Authored by Owen Evans and Alexander Zhang via The Epoch Times,
Prime Minister Rishi Sunak has defended an official COVID-19 inquiry as the “right way” to scrutinise the handling of the pandemic after former Health Secretary Matt Hancock’s WhatsApp messages were published in a British newspaper.
British Health Secretary Matt Hancock in May 2021. (Yui Mok/PA)
Based on a trove of more than 100,000 WhatsApp messages, The Daily Telegraph newspaper claimed on March 1 that England’s Chief Medical Officer Sir Chris Whitty advised Hancock in April 2020 that everyone going into care homes should be tested for COVID-19.
The relevant exchanges, from April 14, 2020, suggested that Hancock rejected the guidance, telling an aide the move just “muddies the waters” and introduced mandatory testing only for those coming from hospitals rather than the community.
Following the report, Hancock, who resigned in June 2021, disputed the claims made by the Telegraph, calling them “flat wrong,” and claiming the messages had been “spun to fit an anti-lockdown agenda.”
The Epoch Times hasn’t seen the texts and hasn’t been able to independently verify the claims.
British Prime Minister Rishi Sunak departs Downing Street ahead of the weekly Prime Ministers Questions in the House of Commons, in London, on March 1, 2023. (Dan Kitwood/Getty Images)
Hancock had willingly given his WhatsApp messages to journalist Isabel Oakeshott to co-write a book called “Pandemic Diaries.”
In a piece in The Telegraph, titled “I had to release Matt Hancock’s COVID WhatsApp messages to avoid a whitewash,” Oakeshott wrote that following his resignation in June 2021, he downloaded the records from his phone and shared them with various people, including her.
“Suffice to say there was plenty of important material left over,” she said, calling the texts “a vital historical record at a time when we need urgent answers.”
Oakeshott, who has described COVID-19 lockdowns as an “unmitigated disaster,” said she was releasing the messages because it would take “many years” before the end of the official inquiry into the pandemic response, which she claimed could be a “colossal whitewash.”
“That’s why I’ve decided to release this sensational cache of private communications—because we absolutely cannot wait any longer for answers,” she said.
At Prime Minister’s Questions on March 1, Labour leader Sir Keir Starmer called on Sunak to ensure the official inquiry had all the support it needed “to report by the end of this year.”
Mentioning the Telegraph report, he said, “Now we don’t know the truth of what happened yet—there are too many messages and too many unknowns.”
“Families across the country will look at this, and the sight of politicians writing books portraying them as heroes or selectively leaking messages will be an insulting and ghoulish spectacle for them.”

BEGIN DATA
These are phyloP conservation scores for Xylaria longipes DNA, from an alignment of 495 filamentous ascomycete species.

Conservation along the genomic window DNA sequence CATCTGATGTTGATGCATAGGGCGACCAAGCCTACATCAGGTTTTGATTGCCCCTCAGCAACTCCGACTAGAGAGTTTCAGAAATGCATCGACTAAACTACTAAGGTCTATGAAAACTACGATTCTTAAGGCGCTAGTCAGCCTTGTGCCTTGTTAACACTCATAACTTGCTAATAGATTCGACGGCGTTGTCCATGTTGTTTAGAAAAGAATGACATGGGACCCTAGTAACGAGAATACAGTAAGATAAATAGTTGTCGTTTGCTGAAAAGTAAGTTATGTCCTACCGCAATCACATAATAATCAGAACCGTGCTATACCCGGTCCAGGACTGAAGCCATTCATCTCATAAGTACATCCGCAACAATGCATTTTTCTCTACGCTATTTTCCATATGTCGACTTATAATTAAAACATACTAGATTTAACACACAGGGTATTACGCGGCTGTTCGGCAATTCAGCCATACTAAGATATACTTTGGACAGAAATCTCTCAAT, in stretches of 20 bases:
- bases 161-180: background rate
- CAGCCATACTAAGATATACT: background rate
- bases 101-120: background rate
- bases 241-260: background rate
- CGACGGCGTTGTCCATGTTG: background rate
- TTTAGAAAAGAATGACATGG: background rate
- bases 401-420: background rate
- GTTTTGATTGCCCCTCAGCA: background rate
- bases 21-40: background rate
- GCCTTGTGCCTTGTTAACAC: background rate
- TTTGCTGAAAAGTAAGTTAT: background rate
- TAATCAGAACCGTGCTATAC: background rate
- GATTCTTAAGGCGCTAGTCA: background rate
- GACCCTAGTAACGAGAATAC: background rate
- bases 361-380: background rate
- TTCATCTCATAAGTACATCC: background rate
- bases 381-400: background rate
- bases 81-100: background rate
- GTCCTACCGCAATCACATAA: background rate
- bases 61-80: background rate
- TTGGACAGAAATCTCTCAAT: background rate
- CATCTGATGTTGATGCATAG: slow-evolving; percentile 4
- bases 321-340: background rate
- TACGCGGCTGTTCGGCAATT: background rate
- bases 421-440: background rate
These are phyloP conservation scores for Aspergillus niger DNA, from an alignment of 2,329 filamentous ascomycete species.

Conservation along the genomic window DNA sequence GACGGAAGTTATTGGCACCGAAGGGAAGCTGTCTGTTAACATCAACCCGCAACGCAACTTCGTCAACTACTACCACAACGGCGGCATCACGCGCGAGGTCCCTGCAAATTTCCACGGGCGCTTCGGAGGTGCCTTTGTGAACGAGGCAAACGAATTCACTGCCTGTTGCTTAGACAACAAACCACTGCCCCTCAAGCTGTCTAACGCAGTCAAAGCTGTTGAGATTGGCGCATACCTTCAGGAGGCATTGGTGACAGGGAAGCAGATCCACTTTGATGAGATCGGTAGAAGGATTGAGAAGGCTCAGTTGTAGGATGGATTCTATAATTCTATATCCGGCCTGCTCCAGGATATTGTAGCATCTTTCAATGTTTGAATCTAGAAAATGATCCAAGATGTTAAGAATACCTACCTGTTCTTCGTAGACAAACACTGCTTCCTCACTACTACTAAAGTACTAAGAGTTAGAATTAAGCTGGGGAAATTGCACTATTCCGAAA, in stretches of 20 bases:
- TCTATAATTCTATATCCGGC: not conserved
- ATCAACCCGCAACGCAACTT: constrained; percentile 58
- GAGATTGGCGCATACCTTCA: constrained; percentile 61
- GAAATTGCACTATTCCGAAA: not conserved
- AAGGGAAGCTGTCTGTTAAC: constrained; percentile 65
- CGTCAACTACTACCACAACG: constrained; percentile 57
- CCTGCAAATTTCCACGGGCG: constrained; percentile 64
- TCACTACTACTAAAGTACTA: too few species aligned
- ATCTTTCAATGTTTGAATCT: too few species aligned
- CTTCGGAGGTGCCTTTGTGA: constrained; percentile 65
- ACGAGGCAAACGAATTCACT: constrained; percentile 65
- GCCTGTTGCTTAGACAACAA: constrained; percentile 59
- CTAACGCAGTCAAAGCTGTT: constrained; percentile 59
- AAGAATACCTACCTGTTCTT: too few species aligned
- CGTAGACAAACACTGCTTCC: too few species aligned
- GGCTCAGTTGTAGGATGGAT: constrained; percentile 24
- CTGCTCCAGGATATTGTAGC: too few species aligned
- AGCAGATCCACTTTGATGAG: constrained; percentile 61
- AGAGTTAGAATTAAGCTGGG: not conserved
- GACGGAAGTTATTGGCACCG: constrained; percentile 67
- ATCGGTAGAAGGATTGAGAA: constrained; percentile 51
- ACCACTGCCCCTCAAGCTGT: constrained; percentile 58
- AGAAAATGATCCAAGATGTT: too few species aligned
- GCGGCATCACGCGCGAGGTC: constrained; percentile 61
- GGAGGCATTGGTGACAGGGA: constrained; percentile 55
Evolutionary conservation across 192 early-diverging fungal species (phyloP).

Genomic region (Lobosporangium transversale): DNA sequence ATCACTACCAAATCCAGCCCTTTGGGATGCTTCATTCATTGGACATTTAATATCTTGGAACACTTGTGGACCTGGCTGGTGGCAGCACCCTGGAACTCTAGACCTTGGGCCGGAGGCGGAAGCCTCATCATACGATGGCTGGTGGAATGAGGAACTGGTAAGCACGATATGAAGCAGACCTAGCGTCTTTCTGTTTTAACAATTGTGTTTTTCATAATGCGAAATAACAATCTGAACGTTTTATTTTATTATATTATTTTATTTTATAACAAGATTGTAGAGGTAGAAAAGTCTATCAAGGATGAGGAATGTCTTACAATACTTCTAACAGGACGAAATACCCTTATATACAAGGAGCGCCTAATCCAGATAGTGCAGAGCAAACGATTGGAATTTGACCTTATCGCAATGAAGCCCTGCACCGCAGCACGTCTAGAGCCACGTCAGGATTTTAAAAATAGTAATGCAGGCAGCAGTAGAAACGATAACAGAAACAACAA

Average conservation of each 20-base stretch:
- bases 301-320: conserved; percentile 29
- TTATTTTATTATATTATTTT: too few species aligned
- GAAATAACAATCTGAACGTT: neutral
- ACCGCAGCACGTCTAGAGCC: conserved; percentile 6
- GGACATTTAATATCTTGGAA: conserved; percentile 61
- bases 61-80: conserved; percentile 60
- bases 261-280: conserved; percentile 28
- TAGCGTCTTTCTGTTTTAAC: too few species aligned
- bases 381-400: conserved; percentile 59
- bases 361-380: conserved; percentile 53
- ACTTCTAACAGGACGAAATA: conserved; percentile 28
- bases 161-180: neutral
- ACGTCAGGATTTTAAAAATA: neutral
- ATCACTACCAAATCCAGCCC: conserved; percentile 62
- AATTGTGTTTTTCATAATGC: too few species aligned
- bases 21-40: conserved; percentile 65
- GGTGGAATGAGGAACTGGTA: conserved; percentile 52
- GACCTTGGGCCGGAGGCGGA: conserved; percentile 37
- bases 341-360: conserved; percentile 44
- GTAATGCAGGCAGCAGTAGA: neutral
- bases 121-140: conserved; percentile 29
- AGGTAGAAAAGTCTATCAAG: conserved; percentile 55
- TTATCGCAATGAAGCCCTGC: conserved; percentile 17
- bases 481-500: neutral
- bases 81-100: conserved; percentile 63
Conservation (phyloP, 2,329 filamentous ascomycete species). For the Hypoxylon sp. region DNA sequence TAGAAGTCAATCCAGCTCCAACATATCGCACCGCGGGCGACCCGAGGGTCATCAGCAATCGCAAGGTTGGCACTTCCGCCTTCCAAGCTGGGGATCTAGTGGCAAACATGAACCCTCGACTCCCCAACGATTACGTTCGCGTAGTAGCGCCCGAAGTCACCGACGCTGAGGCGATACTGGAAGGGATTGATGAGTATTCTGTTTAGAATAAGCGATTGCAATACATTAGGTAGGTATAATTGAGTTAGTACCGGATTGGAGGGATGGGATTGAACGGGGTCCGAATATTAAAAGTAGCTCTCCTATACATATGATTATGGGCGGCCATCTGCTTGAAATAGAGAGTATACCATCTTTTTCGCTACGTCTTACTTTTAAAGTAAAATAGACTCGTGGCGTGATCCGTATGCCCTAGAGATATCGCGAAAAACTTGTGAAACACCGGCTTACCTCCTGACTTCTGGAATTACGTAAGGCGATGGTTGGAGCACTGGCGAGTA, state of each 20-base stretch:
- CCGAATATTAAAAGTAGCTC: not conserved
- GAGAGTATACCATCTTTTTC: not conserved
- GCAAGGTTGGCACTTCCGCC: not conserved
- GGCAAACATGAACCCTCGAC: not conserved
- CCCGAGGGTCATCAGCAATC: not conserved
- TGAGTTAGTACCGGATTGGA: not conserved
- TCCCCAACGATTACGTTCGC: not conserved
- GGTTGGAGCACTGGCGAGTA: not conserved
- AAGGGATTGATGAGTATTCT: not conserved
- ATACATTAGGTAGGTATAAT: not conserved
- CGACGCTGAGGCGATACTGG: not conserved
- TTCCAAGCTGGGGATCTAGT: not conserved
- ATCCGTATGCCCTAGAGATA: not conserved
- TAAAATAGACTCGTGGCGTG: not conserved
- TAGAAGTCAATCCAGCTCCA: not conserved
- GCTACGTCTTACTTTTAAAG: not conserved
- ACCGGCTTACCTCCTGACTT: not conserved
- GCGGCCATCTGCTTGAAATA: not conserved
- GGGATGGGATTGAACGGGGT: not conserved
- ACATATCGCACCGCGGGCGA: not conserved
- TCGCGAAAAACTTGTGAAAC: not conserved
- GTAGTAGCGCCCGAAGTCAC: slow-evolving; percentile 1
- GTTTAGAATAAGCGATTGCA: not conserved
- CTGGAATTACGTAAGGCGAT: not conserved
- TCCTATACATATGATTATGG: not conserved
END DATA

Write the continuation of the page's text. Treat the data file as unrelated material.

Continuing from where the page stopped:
Starmer said that the UK COVID-19 Inquiry—which has been set up to examine the UK’s response to and impact of the COVID-19 pandemic—has cost the taxpayer £85 million but “hasn’t heard from a single minster yet.”
Sunak insisted the official inquiry is the “right way” to investigate the government’s handling of the pandemic after Hancock’s messages made the headlines.
“There is a proper process to these things, it is an independent inquiry, it has the resources it needs, it has the powers it needs. And what we should do in this House is to let them get on and do their job,” he said.
A spokesman for Hancock strongly disputed the claims made in the Telegraph report.
“These stolen messages have been doctored to create a false story that Matt rejected clinical advice on care home testing. This is flat wrong,” the spokesman said.
“On April 14, Matt received a response to his request for advice from the chief medical officer that testing was needed for people going into care homes, which he enthusiastically accepted.
“Later that day he convened an operational meeting on delivering testing for care homes, where he was advised it was not currently possible to test everyone entering care homes, which he also accepted.
“Matt concluded that the testing of people leaving hospital for care homes should be prioritised because of the higher risks of transmission, as it wasn’t possible to mandate everyone going into care homes got tested.”
The spokesman said that the Telegraph report left out a key part of a WhatsApp message, which demonstrated “there was a meeting at which advice on deliverability was given.”
“By omitting this, the messages imply Matt simply overruled clinical advice. That is categorically untrue. He went as far as was possible, as fast as possible, to expand testing and save lives.”
The spokesman added that it’s outrageous that “this distorted account of the pandemic is being pushed with partial leaks, spun to fit an anti-lockdown agenda.”
But the Telegraph’s Associate Editor Camilla Tominey denied the paper had doctored the WhatsApp messages, calling the allegation “simply not true.”
Talking to the BBC, she also defended Oakeshott after the journalist was accused of breaching a nondisclosure agreement signed when working on Hancock’s memoir.
“I support Isabel’s decision-making wholeheartedly. In the interest of openness, transparency, and accountability, she felt that she was sitting on a huge amount of information that the public had a right to know.”